make a list.
In the beginning of this series, I told you this was not a step-by-step program to building a successful business. It still isn't. The focus is to remain wholehearted in the process of working your creative business. Whether you're just starting out and want to build with a wholehearted foundation from the start, or you've been in business for a while but it's time to step back and refocus your efforts, I'm so glad you're here, and I hope you find some helpful ideas. So while it's not a do this, this and this to achieve that program, it is a bit of a progressive series. If you haven't been following along since the beginning, I invite you to the intro post with the complete list (updated daily throughout October 2017, my #write31days project). Today we will
make a list.
We've talked about purpose, big dreams, mission statements and vision boards. Now it's time to make a list of goals. You may want to take out several sheets of paper for this. Don't worry about it being pretty. Right now, you're just scribbling out ideas. Later, you can take those ideas and make something nice in a planner, bullet journal, notebook or on your computer. At the top of each page, write a time frame (ie. this year, in the next 90 days, this month, etc.). You can also make lists for in 5 years, in 10 years if that helps to have a place to write some of those big dreams we discussed in day 3. Starting with those big dreams, write down goals on your 5 year or 10 year list, and add any others that come to mind. Permission to dream big here.
Then, beginning with your goals for the year, think about what you'd like to accomplish or where you'd like to be in your wholehearted creative business by that time. Remember to keep the big dreams in mind as you make goals for the year. Will the things on your list move you in the direction of those hopes, and your overall purpose? Be realistic, but also stretch yourself. If the goals we write down are too lofty for the time frame we're working with, we may get discouraged if we fall short and be tempted to give up. At the same time, if we want progress, we have to push ourselves and work for it.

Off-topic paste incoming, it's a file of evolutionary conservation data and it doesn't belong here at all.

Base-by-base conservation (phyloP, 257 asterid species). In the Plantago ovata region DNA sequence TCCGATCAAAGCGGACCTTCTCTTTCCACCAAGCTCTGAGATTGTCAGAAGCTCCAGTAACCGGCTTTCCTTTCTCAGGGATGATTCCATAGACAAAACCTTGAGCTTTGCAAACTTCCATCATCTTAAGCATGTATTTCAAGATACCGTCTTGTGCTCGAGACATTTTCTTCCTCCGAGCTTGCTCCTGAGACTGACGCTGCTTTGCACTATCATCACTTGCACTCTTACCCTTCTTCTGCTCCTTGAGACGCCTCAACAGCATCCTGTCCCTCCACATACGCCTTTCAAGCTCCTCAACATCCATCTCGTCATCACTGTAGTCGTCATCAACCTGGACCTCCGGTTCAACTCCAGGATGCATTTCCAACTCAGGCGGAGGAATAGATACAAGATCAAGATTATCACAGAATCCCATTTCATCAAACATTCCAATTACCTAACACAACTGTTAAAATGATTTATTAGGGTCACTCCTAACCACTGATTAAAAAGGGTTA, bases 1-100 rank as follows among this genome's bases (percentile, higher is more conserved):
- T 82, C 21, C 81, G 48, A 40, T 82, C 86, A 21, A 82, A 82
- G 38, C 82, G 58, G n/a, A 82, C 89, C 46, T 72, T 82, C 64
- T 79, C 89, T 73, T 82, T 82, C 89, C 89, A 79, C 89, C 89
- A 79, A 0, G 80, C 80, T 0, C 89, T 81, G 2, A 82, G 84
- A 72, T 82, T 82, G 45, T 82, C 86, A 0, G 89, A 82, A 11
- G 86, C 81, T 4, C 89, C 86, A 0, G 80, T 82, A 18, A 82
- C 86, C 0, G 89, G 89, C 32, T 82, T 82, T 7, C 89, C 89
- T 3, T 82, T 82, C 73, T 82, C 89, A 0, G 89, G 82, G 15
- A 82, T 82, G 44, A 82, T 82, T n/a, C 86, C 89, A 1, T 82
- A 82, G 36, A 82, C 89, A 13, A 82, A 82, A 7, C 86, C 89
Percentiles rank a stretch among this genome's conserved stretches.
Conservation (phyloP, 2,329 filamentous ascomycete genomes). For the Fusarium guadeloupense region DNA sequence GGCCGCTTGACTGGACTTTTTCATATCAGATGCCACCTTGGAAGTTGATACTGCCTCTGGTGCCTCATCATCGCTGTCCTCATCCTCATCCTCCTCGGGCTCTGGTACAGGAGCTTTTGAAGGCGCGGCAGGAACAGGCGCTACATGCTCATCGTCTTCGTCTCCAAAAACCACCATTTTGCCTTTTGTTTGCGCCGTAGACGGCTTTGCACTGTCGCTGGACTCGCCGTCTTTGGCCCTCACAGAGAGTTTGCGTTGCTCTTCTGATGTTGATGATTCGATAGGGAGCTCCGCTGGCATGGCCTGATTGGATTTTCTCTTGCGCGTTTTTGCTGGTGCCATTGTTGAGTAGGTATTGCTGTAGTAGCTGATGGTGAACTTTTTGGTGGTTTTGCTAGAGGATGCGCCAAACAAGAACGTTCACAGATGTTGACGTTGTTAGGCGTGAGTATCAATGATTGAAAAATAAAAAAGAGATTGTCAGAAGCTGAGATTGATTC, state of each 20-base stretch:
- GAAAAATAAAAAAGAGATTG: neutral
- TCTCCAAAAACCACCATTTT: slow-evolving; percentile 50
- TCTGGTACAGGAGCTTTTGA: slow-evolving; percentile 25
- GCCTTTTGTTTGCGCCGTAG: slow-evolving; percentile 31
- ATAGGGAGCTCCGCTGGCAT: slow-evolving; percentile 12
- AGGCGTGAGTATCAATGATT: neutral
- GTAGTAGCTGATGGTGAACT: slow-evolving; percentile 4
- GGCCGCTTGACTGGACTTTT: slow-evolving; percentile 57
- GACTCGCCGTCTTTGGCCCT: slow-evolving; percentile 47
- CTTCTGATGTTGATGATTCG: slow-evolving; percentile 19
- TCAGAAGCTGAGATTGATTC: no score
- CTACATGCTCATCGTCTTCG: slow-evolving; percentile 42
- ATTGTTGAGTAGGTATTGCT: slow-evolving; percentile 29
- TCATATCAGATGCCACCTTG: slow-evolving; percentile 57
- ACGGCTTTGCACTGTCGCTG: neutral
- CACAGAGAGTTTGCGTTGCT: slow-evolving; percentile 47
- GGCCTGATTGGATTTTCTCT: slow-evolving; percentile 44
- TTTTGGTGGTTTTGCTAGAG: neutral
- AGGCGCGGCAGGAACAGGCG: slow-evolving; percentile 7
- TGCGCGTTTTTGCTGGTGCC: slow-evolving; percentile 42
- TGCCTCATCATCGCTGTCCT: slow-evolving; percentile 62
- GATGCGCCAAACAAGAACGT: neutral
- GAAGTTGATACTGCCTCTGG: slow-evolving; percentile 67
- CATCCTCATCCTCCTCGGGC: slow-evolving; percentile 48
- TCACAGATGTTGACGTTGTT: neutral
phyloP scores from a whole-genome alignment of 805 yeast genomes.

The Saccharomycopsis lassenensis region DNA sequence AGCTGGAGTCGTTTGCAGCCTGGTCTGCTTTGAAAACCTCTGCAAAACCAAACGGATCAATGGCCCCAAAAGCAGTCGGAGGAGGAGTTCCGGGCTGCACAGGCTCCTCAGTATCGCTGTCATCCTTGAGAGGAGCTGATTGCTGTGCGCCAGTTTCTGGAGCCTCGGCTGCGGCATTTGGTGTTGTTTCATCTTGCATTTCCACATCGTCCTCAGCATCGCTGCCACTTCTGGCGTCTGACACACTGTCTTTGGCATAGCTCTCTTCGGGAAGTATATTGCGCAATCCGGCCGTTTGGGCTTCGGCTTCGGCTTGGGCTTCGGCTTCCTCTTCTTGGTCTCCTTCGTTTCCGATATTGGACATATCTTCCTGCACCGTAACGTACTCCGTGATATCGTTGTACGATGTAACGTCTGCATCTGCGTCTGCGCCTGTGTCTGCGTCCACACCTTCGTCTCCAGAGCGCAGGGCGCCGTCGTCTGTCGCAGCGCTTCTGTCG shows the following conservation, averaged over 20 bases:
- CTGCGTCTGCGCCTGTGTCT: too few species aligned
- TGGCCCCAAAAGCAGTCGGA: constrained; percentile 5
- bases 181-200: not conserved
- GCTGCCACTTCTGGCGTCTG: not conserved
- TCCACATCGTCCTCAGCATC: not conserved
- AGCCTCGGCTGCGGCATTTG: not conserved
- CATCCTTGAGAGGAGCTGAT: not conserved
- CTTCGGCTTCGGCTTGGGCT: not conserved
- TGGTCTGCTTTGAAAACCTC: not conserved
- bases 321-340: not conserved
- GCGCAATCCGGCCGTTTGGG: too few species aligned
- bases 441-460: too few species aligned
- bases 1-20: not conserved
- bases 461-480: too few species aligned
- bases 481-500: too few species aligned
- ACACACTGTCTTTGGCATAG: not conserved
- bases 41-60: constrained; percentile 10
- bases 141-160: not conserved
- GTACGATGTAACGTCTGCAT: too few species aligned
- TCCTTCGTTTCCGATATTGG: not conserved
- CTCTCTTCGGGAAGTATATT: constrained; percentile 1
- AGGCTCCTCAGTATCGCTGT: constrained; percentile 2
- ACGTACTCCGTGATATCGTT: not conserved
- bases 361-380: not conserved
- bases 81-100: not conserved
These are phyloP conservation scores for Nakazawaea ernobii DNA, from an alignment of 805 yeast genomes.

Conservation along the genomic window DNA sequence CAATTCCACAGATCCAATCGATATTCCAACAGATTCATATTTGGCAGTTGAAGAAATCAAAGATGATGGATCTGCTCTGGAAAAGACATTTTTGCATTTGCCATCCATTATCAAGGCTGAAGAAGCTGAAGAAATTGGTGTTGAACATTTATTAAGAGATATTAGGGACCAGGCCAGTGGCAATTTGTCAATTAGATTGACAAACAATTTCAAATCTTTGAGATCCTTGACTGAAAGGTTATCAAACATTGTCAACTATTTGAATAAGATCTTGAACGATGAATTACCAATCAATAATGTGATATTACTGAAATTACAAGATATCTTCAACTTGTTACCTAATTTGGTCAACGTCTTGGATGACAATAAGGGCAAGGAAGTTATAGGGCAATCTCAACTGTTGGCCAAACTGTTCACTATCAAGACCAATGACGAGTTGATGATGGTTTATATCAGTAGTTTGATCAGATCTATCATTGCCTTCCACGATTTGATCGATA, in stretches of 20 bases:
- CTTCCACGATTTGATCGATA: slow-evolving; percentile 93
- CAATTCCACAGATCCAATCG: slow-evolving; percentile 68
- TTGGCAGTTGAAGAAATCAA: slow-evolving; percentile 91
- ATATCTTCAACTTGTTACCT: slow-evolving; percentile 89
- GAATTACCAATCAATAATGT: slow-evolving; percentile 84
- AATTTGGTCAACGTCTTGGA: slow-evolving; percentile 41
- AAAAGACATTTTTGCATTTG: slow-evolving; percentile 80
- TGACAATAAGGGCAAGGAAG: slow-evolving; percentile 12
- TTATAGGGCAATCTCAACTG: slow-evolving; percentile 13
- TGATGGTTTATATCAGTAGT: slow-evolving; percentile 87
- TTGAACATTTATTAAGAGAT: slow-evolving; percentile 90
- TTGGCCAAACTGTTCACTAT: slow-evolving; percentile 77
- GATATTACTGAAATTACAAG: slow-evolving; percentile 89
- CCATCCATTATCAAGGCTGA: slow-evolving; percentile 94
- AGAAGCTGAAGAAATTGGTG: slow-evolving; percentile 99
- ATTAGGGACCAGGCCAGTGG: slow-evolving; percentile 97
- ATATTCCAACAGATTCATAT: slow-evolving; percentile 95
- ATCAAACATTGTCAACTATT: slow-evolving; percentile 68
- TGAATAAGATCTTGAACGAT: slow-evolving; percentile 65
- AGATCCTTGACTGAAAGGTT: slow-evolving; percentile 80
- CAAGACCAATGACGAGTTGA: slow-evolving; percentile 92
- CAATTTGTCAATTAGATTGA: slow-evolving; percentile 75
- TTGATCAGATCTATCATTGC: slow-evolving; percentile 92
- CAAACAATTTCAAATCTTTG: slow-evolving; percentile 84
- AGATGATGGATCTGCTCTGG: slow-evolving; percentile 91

After you've written some goals for the year, focus on the next 90 days. What can you do in the next three months that will move you closer to your yearly goals? Then move on to your list for the month in the same way.
Before we go on, I want to say something about timing. I'm writing this in October. You may be reading this in May or any other month. The great thing about writing goals is that there is no perfect time. Of course people focus heavily on goal setting near the end of the year and in January, but what I've found is that the best time to start is today. Whatever date it says on the calendar, today is the right day. If you're feeling like you need to set some new intentions and take action towards new goals, please don't wait until the next new year. Just start right where you are.
In an ideal scenario, you might be able to schedule a block of time to work on this. You can get out your mission statement, have your vision board in front of you, turn on some uplifting (yet not too distracting) music, light a candle, pray and then begin writing your lists of goals. While taking a bubble bath and drinking a glass of wine.
If you can do that, fantastic! Really, it sounds amazing and I think it would be worth it to lock yourself away for a while to focus on your dreams and goals. I kinda want to say you should do it that way. Because you deserve it. Your dreams deserve it. Your purpose is a big deal, and taking steps towards what God has created you to do is definitely worth it.
But that might not be realistic for you, and I wouldn't want you to put off writing down goals waiting for that perfect scenario to happen. Sometimes my best ideas are scribbled on scrap paper, post-it notes, or even receipts because it's all that I have handy. Don't wait for a scheduled planning session to write it down, because if your'e anything like me, you'll forget. Anytime you have an idea, write it down or make a note in your phone. You can add it to your list later, when you have more time.
I'm sure you've heard about SMART goals. The advice is to make sure that your goals are SPECIFIC, MEASURABLE, ATTAINABLE, RELEVANT, and that they have a TIMEFRAME. I was recently in a workshop at a conference with Matt Tommey, where he added an "I" at the end for INCENTIVE. I like the idea of giving yourself a reward for achieving a goal that you've worked hard for.
Do you keep a list of goals? Any ideas to add that might be helpful to others?